We all experience conflict. We wouldn’t be human if we didn’t. We’re Simians navigating a tough world, competing for limited resources, with limited time. It turns out that disagreement is a natural and normal part of life – just ask anyone who’s married. But as natural and human as this dispute thing is, and despite the endless wars, divorces and subsequent jurisprudences us homo-sapiens have collectively accumulated, we seldom seem to have the wisdom to navigate conflict effectively or constructively. Put differently, when we disagree, most of us still choose to fight…
Don’t get me wrong, most of us are able to manage trivial tussles and misunderstandings relatively effectively (at least those tussles which we choose to address rather than ignore!), and most of us have developed skills and strategies to deal with these minor disagreements. However as soon as conflict escalates beyond a certain point, we lose the ability to approach the issue rationally and are overcome by emotions of distrust, anger, fear and accusation.
What we don’t generally choose to do is sit down face to face and calmly work through the issue together. Essentially as soon as we disagree, we take different sides of the table and drop all the other traits that make us human – empathy, understanding, dialogue. And there’s very good reason for this – it’s an incredibly hard thing to do! It’s much easier to process anger and frustration by employing a lawyer to write threatening letters or make big threats with formal legal proceedings in order to defend your position. Even more so if you believe you have good reason to feel aggrieved, hurt or vulnerable. All too often we hear the sentence, “well if they are going to act like that then…”
That’s not to say there is no place for litigation or the courts in our society. Sometimes it’s very appropriate to “lawyer up” or resolve a dispute through arbitration or a court decision. But, even when necessary there is a serious catch. A legal battle is always costly in both time and money – whether you’re right or wrong. You won’t see your day in court and get resolution for many months, and more likely years. And even if you do get to the end of the road, the decision-making process is taken out of your hands, and your fate rests with someone who may have scant concern for your real needs. It’s an emotionally draining process. Surely in 2018, there must be a better way… Wouldn’t it be great if you could sit down with someone you trusted, who is trained to help you work through the dispute and find creative ways to try and resolve it, efficiently and calmly.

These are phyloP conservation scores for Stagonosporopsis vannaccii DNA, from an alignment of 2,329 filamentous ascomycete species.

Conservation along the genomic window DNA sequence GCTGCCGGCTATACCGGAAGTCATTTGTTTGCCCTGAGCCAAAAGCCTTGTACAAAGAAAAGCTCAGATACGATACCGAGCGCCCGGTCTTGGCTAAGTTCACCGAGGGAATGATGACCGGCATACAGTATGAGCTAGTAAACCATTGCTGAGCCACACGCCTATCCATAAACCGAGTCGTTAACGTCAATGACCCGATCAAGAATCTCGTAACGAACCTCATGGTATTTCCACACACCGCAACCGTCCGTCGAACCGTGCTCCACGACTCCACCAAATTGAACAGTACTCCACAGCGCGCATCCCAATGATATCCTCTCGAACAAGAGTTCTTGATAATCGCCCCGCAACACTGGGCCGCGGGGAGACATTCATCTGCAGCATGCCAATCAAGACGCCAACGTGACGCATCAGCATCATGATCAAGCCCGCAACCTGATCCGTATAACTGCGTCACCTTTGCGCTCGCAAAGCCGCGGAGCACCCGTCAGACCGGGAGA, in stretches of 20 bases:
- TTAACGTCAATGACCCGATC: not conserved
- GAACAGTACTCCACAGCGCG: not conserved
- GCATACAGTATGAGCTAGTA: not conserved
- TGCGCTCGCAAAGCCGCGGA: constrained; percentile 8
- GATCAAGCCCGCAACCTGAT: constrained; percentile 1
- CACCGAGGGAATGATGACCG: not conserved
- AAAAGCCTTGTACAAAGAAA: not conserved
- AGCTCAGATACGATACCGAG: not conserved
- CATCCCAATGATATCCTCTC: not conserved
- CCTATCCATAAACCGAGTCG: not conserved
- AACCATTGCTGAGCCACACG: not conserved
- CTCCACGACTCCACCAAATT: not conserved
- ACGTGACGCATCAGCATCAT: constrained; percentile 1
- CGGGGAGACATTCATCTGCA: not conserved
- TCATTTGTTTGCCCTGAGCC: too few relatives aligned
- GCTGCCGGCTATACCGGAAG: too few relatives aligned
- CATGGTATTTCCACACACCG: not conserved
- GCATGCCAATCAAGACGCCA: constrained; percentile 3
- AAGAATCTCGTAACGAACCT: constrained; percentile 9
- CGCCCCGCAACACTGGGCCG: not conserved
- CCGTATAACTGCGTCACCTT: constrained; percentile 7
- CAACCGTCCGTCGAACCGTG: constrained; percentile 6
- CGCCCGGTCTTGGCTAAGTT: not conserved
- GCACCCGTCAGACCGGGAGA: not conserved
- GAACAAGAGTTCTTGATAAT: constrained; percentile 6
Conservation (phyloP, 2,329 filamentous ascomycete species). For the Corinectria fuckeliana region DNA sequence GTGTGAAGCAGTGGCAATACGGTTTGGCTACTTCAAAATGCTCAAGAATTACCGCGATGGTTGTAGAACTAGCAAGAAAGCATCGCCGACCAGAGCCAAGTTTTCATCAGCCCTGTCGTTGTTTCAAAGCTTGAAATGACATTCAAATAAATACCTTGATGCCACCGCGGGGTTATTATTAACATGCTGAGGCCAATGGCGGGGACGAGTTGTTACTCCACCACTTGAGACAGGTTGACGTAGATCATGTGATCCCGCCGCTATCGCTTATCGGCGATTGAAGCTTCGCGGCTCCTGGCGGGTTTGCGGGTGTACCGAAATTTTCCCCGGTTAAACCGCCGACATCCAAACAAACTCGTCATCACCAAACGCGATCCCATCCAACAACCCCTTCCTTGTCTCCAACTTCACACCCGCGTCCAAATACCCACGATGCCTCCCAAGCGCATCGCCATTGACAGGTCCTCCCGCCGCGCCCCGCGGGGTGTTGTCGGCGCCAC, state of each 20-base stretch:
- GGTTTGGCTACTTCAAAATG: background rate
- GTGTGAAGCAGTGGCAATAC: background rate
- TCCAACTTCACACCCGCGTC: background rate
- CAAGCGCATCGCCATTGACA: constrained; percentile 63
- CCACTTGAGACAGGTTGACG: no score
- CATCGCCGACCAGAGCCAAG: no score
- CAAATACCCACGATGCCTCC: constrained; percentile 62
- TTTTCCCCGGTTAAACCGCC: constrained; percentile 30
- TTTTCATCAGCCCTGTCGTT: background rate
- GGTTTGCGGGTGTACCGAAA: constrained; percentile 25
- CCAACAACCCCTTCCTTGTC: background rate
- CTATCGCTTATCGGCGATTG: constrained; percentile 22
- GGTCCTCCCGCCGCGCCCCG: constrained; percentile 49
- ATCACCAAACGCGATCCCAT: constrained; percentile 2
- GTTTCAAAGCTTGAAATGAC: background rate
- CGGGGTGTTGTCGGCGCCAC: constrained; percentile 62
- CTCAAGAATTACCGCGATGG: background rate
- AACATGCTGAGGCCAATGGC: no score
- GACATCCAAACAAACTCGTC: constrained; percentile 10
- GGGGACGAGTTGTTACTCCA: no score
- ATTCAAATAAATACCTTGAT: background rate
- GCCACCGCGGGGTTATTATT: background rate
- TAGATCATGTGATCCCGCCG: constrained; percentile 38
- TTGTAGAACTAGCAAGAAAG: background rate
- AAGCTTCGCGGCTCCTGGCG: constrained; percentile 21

The good news is that you can. It’s called Mediation.
What is mediation? It’s a voluntary, assisted negotiation process which utilizes a trained mediator as an independent third party to create a safe and controlled space for parties to resolve a dispute or difficult matter. Mediation is part of a world movement in alternative dispute resolution which aims to find better ways to resolve disputes, other than fighting.
The most compelling component of mediation is that parties have the opportunity to create solutions themselves that are in the interests of everyone concerned – with no obligation to adhere to those solutions until they are put to paper and signed by everybody. So then what keeps people in the room? Well, the alternative to not finding a solution is litigation!
Mediation is a powerful process, and it works. In the 2016 audit performed by CEDR (The UK’s leading mediation body), over 10 000 mediations were performed that year, with a success rate of 86%.
Mediation and other forms of conflict resolution have been steadily gaining traction internationally over the last few decades as an excellent alternative to litigation, but it’s only recently that South Africa is recognising that there is a growing body of professionally accredited, well-trained and experienced mediators that they can turn to for help.
About the Authors: Simon Attwell & Eitan Stern
About the Authors:
Eitan Stern has years of experience as both a tech entrepreneur, a practising attorney and director of Legalese. As a problem solver and innovator, Eitan is skilled at brainstorming potential ideas and creative solutions with parties stuck at a difficult crossroads or negotiating terms. He’s worked with sectors across the board, from creative, advertising and media, to educational, non-profit and technology industries, and knows just how to turn mediation decisions into legal solutions.
Simon Attwell is proficient at managing relationships for organisations and individuals, having presided over the commercial and personal interests for Freeground Records and Freshlyground for the last 15 years. He has a thorough understanding of the complex world of publishing and intellectual property disputes, and experience mediating disputes in multiple areas of the entertainment industry. Additionally, a background in mediating commercial partnerships, as well as family will and estate settlements and tech-related issues, makes Simon a dynamic member of the Legalese team.